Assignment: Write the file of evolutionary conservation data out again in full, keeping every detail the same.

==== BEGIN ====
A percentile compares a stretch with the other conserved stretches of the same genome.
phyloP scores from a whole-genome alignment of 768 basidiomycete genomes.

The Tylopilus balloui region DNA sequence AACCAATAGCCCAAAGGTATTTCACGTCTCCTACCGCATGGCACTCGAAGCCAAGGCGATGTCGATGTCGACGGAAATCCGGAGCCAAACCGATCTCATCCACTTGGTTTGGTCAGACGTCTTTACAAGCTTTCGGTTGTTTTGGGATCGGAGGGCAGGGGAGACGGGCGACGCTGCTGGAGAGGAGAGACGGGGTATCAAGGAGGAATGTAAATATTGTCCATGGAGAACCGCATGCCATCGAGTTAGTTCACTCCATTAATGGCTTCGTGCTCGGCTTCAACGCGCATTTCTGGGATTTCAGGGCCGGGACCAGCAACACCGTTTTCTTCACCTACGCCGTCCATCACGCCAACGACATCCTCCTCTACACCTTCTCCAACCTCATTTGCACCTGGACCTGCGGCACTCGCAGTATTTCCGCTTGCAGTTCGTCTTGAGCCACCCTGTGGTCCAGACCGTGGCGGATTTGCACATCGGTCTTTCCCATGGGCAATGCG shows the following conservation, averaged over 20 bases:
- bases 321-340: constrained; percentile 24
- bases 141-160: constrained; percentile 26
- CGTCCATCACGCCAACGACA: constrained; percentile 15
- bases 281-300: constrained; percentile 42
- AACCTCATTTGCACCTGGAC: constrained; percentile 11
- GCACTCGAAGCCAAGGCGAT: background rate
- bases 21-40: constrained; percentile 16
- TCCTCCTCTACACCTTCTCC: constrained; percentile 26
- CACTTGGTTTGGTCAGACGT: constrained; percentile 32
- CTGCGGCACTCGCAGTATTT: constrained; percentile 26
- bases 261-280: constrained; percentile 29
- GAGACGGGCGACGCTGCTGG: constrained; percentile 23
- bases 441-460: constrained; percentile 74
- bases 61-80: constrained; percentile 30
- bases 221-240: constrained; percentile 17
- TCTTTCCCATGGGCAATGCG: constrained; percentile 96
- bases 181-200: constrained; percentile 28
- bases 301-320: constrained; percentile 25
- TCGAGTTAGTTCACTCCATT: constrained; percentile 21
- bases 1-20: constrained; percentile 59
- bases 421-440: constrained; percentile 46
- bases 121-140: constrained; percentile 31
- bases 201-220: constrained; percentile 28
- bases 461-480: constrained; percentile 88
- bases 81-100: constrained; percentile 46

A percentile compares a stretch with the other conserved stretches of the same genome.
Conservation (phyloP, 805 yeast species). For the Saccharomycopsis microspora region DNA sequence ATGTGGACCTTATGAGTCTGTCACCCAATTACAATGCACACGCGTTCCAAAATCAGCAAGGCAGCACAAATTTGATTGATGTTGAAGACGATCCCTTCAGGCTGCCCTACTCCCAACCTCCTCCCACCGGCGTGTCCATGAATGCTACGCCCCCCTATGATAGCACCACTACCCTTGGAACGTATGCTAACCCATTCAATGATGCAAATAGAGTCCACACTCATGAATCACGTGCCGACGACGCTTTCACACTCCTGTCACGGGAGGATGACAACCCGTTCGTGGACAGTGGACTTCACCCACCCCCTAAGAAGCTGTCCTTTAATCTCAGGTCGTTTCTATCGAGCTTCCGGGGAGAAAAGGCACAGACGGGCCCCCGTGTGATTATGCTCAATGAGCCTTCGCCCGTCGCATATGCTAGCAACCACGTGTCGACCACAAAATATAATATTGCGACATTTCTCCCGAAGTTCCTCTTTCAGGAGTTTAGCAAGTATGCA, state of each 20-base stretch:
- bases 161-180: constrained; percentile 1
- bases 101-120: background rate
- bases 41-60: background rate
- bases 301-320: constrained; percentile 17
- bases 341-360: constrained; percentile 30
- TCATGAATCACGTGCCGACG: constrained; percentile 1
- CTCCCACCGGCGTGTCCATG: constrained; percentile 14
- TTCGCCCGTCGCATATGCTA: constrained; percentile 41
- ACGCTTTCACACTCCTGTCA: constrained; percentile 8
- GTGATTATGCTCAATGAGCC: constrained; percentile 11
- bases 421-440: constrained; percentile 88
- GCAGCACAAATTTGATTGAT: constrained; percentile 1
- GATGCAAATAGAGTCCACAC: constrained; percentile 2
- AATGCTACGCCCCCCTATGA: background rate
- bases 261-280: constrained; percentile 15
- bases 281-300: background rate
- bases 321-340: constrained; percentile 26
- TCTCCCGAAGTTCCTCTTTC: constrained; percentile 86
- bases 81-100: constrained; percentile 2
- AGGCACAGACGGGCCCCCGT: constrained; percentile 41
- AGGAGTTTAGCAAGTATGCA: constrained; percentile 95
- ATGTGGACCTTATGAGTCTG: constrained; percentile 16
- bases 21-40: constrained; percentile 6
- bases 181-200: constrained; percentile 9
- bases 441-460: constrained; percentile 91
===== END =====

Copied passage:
A percentile compares a stretch with the other conserved stretches of the same genome.
phyloP scores from a whole-genome alignment of 768 basidiomycete genomes.

The Tylopilus balloui region DNA sequence AACCAATAGCCCAAAGGTATTTCACGTCTCCTACCGCATGGCACTCGAAGCCAAGGCGATGTCGATGTCGACGGAAATCCGGAGCCAAACCGATCTCATCCACTTGGTTTGGTCAGACGTCTTTACAAGCTTTCGGTTGTTTTGGGATCGGAGGGCAGGGGAGACGGGCGACGCTGCTGGAGAGGAGAGACGGGGTATCAAGGAGGAATGTAAATATTGTCCATGGAGAACCGCATGCCATCGAGTTAGTTCACTCCATTAATGGCTTCGTGCTCGGCTTCAACGCGCATTTCTGGGATTTCAGGGCCGGGACCAGCAACACCGTTTTCTTCACCTACGCCGTCCATCACGCCAACGACATCCTCCTCTACACCTTCTCCAACCTCATTTGCACCTGGACCTGCGGCACTCGCAGTATTTCCGCTTGCAGTTCGTCTTGAGCCACCCTGTGGTCCAGACCGTGGCGGATTTGCACATCGGTCTTTCCCATGGGCAATGCG shows the following conservation, averaged over 20 bases:
- bases 321-340: constrained; percentile 24
- bases 141-160: constrained; percentile 26
- CGTCCATCACGCCAACGACA: constrained; percentile 15
- bases 281-300: constrained; percentile 42
- AACCTCATTTGCACCTGGAC: constrained; percentile 11
- GCACTCGAAGCCAAGGCGAT: background rate
- bases 21-40: constrained; percentile 16
- TCCTCCTCTACACCTTCTCC: constrained; percentile 26
- CACTTGGTTTGGTCAGACGT: constrained; percentile 32
- CTGCGGCACTCGCAGTATTT: constrained; percentile 26
- bases 261-280: constrained; percentile 29
- GAGACGGGCGACGCTGCTGG: constrained; percentile 23
- bases 441-460: constrained; percentile 74
- bases 61-80: constrained; percentile 30
- bases 221-240: constrained; percentile 17
- TCTTTCCCATGGGCAATGCG: constrained; percentile 96
- bases 181-200: constrained; percentile 28
- bases 301-320: constrained; percentile 25
- TCGAGTTAGTTCACTCCATT: constrained; percentile 21
- bases 1-20: constrained; percentile 59
- bases 421-440: constrained; percentile 46
- bases 121-140: constrained; percentile 31
- bases 201-220: constrained; percentile 28
- bases 461-480: constrained; percentile 88
- bases 81-100: constrained; percentile 46

A percentile compares a stretch with the other conserved stretches of the same genome.
Conservation (phyloP, 805 yeast species). For the Saccharomycopsis microspora region DNA sequence ATGTGGACCTTATGAGTCTGTCACCCAATTACAATGCACACGCGTTCCAAAATCAGCAAGGCAGCACAAATTTGATTGATGTTGAAGACGATCCCTTCAGGCTGCCCTACTCCCAACCTCCTCCCACCGGCGTGTCCATGAATGCTACGCCCCCCTATGATAGCACCACTACCCTTGGAACGTATGCTAACCCATTCAATGATGCAAATAGAGTCCACACTCATGAATCACGTGCCGACGACGCTTTCACACTCCTGTCACGGGAGGATGACAACCCGTTCGTGGACAGTGGACTTCACCCACCCCCTAAGAAGCTGTCCTTTAATCTCAGGTCGTTTCTATCGAGCTTCCGGGGAGAAAAGGCACAGACGGGCCCCCGTGTGATTATGCTCAATGAGCCTTCGCCCGTCGCATATGCTAGCAACCACGTGTCGACCACAAAATATAATATTGCGACATTTCTCCCGAAGTTCCTCTTTCAGGAGTTTAGCAAGTATGCA, state of each 20-base stretch:
- bases 161-180: constrained; percentile 1
- bases 101-120: background rate
- bases 41-60: background rate
- bases 301-320: constrained; percentile 17
- bases 341-360: constrained; percentile 30
- TCATGAATCACGTGCCGACG: constrained; percentile 1
- CTCCCACCGGCGTGTCCATG: constrained; percentile 14
- TTCGCCCGTCGCATATGCTA: constrained; percentile 41
- ACGCTTTCACACTCCTGTCA: constrained; percentile 8
- GTGATTATGCTCAATGAGCC: constrained; percentile 11
- bases 421-440: constrained; percentile 88
- GCAGCACAAATTTGATTGAT: constrained; percentile 1
- GATGCAAATAGAGTCCACAC: constrained; percentile 2
- AATGCTACGCCCCCCTATGA: background rate
- bases 261-280: constrained; percentile 15
- bases 281-300: background rate
- bases 321-340: constrained; percentile 26
- TCTCCCGAAGTTCCTCTTTC: constrained; percentile 86
- bases 81-100: constrained; percentile 2
- AGGCACAGACGGGCCCCCGT: constrained; percentile 41
- AGGAGTTTAGCAAGTATGCA: constrained; percentile 95
- ATGTGGACCTTATGAGTCTG: constrained; percentile 16
- bases 21-40: constrained; percentile 6
- bases 181-200: constrained; percentile 9
- bases 441-460: constrained; percentile 91